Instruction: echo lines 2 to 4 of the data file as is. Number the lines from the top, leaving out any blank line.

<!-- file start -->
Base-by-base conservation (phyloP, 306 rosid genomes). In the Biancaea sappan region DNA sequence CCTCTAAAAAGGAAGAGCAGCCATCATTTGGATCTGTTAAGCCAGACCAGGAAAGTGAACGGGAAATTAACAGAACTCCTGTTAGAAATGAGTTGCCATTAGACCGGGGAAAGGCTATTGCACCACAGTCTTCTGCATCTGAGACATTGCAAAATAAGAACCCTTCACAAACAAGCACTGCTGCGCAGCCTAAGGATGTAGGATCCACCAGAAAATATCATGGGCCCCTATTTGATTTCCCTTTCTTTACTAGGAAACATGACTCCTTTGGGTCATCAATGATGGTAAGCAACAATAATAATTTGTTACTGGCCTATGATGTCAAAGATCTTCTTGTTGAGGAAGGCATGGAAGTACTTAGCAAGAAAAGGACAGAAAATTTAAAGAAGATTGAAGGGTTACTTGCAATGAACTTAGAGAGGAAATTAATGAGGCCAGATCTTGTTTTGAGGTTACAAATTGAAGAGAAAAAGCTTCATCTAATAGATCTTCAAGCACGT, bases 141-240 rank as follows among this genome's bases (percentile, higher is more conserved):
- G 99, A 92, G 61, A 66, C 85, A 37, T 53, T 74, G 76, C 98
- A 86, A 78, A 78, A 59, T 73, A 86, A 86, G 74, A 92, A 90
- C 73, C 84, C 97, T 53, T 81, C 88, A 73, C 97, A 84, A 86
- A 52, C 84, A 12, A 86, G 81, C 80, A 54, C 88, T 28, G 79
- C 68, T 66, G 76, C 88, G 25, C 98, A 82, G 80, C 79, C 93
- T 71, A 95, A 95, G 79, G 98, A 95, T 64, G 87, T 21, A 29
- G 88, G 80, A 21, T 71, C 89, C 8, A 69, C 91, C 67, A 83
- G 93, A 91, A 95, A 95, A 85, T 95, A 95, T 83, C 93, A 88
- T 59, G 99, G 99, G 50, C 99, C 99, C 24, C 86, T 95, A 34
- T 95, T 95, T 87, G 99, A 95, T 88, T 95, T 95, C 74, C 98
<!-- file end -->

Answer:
- G 99, A 92, G 61, A 66, C 85, A 37, T 53, T 74, G 76, C 98
- A 86, A 78, A 78, A 59, T 73, A 86, A 86, G 74, A 92, A 90
- C 73, C 84, C 97, T 53, T 81, C 88, A 73, C 97, A 84, A 86